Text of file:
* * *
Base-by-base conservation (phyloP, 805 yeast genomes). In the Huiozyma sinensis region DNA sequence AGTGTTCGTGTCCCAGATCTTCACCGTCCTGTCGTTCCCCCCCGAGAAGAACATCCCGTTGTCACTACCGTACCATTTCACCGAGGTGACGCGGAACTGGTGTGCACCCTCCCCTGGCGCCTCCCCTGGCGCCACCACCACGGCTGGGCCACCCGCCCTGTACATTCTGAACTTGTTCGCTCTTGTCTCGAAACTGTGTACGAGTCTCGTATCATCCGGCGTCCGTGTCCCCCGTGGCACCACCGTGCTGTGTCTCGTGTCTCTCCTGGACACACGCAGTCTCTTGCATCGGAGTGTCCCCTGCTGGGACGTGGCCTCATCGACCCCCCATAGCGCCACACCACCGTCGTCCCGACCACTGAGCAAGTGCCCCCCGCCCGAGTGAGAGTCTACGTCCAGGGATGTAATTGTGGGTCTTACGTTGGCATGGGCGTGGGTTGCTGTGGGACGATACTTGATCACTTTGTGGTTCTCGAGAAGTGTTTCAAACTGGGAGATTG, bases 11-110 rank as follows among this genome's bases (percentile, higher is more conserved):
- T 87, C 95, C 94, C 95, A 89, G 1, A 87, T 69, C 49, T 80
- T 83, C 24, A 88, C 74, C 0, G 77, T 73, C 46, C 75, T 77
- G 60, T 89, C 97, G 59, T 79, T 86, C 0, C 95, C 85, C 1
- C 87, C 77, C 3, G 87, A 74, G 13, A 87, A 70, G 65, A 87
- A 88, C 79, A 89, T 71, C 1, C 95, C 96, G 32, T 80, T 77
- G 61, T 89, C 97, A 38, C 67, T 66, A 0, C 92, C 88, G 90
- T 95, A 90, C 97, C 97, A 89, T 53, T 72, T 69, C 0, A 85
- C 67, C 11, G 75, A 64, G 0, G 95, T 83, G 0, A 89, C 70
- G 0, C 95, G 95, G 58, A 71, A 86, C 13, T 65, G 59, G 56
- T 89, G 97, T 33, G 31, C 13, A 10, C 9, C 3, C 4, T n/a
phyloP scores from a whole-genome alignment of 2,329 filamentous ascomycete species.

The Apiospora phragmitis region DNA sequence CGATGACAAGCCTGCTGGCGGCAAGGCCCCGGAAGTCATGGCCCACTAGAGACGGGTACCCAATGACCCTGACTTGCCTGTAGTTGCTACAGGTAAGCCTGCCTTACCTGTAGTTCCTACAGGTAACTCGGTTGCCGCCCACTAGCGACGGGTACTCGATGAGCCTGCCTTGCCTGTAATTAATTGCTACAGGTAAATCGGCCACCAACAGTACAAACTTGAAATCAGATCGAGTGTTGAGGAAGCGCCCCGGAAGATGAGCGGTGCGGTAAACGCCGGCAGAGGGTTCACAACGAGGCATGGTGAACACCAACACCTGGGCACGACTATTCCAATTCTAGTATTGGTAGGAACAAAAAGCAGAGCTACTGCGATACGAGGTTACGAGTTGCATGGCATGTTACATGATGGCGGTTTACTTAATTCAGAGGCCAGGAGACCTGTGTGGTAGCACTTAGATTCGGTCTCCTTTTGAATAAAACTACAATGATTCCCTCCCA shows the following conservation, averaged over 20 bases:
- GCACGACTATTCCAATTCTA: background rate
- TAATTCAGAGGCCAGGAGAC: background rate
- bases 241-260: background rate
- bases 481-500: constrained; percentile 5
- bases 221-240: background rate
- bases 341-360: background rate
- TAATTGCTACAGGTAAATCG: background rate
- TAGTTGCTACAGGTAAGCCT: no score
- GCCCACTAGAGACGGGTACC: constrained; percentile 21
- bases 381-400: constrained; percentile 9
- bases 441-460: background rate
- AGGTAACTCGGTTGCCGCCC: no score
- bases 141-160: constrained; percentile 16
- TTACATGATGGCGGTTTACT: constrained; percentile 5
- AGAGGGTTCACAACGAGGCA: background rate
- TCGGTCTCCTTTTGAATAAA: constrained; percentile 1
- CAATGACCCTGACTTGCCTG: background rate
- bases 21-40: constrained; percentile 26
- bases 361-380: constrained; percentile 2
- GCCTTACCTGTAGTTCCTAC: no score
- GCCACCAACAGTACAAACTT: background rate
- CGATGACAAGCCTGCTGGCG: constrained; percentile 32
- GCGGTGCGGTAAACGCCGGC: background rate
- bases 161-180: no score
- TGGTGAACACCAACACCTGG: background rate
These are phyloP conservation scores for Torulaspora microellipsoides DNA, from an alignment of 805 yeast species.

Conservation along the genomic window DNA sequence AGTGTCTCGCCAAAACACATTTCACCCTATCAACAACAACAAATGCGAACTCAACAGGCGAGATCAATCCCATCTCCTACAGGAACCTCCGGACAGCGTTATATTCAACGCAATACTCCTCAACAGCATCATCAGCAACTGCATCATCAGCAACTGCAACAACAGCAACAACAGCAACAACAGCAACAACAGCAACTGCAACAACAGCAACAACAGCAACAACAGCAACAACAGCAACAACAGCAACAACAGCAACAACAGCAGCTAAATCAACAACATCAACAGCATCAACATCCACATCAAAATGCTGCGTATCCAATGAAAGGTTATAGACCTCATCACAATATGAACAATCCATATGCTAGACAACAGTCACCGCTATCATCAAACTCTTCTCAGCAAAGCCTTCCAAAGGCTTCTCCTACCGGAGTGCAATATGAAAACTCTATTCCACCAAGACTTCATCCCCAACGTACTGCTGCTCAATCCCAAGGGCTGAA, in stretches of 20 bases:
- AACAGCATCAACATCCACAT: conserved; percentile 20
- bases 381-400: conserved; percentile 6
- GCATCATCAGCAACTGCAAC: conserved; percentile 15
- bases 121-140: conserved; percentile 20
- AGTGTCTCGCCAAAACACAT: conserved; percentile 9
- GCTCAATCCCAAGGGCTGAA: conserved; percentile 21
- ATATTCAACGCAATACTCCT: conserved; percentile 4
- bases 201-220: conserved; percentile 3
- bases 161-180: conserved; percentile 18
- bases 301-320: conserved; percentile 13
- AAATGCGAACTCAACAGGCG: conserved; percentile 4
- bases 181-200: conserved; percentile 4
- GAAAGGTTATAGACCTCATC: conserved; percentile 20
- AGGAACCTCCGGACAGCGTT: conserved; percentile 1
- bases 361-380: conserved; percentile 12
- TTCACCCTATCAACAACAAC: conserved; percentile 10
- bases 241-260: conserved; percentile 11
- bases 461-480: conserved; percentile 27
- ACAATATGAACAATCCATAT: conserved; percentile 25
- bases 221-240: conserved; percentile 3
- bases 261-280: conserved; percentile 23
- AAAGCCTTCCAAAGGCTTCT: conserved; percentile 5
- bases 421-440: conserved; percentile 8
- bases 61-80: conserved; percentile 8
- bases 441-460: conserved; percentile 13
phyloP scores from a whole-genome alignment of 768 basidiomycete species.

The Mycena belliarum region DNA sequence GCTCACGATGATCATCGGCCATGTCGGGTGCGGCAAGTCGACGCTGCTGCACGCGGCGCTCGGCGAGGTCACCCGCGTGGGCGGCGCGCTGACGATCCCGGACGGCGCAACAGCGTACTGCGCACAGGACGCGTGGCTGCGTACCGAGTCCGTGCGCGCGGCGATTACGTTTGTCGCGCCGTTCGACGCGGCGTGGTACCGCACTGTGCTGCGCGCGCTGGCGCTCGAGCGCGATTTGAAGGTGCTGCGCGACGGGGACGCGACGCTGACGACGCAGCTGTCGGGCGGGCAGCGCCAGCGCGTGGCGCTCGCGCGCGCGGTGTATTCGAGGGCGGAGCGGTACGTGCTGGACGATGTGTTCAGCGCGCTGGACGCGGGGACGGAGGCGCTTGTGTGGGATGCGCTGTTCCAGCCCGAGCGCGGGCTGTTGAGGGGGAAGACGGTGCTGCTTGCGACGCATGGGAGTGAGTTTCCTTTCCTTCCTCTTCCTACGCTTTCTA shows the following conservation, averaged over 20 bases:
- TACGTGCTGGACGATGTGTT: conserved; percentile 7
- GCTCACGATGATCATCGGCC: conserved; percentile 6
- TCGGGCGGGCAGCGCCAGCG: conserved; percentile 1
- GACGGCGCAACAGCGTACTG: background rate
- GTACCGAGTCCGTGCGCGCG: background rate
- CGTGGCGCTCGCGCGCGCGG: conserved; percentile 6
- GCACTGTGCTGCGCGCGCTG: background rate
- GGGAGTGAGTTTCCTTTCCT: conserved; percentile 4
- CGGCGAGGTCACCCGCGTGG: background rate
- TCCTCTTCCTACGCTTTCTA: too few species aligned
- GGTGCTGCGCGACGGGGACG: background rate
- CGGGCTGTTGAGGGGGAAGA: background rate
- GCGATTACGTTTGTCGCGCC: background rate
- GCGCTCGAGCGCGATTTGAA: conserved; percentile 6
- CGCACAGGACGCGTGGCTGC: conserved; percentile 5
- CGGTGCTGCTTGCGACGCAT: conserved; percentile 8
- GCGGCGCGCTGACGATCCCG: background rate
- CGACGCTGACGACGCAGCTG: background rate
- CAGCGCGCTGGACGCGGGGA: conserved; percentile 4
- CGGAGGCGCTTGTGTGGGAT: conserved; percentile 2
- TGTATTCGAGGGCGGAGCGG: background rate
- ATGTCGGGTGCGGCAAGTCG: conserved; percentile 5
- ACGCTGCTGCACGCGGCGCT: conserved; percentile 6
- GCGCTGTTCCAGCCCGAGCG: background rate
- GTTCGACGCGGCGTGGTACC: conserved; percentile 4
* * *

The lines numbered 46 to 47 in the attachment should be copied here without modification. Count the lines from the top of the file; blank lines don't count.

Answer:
- GCTCAATCCCAAGGGCTGAA: conserved; percentile 21
- ATATTCAACGCAATACTCCT: conserved; percentile 4